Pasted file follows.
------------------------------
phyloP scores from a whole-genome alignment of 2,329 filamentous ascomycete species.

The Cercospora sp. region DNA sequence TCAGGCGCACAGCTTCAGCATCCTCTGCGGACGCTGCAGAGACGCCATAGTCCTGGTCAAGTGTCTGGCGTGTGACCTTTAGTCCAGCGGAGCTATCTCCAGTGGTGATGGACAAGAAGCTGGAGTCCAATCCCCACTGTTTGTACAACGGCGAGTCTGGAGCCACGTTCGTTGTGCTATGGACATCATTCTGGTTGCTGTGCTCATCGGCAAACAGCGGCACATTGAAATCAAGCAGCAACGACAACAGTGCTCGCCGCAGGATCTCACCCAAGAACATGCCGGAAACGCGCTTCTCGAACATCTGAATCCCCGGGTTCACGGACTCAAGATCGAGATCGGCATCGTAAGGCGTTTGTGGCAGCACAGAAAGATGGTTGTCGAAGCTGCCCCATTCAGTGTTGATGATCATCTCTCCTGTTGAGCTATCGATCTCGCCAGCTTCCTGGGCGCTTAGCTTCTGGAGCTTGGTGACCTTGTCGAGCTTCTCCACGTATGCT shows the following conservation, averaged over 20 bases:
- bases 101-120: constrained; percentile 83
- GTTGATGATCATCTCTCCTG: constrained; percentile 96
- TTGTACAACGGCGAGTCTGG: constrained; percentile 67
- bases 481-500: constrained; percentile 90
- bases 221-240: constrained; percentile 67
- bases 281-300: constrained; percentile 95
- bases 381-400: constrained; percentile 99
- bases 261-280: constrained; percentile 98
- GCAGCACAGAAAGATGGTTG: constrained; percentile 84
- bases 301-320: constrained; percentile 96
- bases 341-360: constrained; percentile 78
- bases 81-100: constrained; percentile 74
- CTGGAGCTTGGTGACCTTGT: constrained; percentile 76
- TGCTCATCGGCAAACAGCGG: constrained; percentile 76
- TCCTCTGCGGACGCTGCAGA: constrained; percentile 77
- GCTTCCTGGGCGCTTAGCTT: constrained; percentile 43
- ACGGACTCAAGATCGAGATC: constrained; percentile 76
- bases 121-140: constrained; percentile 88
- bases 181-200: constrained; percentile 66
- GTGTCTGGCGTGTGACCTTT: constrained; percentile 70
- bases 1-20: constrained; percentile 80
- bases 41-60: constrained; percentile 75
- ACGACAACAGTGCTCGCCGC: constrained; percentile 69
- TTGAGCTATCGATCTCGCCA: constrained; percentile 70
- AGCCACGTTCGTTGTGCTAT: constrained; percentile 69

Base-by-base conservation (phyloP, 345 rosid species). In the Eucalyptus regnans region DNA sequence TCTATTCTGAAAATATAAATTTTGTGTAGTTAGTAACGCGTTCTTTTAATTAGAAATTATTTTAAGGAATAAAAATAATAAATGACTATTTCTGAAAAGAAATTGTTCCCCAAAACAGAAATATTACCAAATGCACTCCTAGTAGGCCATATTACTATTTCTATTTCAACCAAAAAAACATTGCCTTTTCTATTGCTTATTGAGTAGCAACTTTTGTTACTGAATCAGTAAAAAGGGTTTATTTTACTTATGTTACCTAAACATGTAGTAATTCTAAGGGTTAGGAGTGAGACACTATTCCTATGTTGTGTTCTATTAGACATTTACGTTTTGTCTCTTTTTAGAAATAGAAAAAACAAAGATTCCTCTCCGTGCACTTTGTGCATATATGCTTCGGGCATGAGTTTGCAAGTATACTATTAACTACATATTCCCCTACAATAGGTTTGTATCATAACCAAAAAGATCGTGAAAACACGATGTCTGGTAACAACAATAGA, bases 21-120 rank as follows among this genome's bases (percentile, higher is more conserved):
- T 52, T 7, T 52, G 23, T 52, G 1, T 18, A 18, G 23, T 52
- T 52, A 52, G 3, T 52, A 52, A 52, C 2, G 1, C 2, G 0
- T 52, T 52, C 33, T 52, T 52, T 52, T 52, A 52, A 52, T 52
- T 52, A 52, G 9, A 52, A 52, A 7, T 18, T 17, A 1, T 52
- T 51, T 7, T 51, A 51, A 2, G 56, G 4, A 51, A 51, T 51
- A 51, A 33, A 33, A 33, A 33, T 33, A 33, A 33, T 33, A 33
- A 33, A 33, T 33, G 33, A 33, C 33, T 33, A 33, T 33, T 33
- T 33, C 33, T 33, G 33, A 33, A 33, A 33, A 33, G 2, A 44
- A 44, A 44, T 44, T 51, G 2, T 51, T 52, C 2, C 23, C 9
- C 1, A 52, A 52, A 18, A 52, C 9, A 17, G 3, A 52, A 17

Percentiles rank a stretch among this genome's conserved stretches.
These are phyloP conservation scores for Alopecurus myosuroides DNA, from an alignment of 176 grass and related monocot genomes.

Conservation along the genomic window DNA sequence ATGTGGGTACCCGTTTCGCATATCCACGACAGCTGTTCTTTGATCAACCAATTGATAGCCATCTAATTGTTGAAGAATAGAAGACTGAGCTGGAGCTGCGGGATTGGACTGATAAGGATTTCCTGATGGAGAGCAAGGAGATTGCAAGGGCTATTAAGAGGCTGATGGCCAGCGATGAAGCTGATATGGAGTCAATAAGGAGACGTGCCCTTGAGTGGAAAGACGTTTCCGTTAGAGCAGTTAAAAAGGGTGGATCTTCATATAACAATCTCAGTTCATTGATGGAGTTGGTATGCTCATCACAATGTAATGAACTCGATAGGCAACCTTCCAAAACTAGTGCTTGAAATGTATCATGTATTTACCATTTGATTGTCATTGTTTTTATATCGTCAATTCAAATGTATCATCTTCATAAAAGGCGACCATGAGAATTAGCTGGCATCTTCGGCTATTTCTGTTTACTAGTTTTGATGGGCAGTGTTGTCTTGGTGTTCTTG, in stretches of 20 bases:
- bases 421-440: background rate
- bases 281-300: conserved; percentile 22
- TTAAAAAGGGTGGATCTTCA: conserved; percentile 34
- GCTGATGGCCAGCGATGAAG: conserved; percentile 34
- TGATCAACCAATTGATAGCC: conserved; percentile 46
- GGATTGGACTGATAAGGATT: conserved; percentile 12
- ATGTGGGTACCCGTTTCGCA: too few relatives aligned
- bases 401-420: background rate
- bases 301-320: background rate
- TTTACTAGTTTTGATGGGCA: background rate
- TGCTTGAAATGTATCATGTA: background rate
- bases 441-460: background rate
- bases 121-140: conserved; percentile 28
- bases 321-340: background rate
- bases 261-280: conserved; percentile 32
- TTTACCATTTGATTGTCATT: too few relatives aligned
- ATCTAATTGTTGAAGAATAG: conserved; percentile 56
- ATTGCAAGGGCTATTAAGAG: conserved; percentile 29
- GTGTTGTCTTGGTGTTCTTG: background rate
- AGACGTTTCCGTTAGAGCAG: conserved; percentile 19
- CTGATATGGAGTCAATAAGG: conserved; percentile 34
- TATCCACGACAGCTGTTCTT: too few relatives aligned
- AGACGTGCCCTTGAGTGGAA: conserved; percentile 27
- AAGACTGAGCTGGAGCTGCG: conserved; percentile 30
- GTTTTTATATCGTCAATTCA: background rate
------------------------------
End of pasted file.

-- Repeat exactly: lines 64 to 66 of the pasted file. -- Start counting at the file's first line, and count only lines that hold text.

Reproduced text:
- AGACGTGCCCTTGAGTGGAA: conserved; percentile 27
- AAGACTGAGCTGGAGCTGCG: conserved; percentile 30
- GTTTTTATATCGTCAATTCA: background rate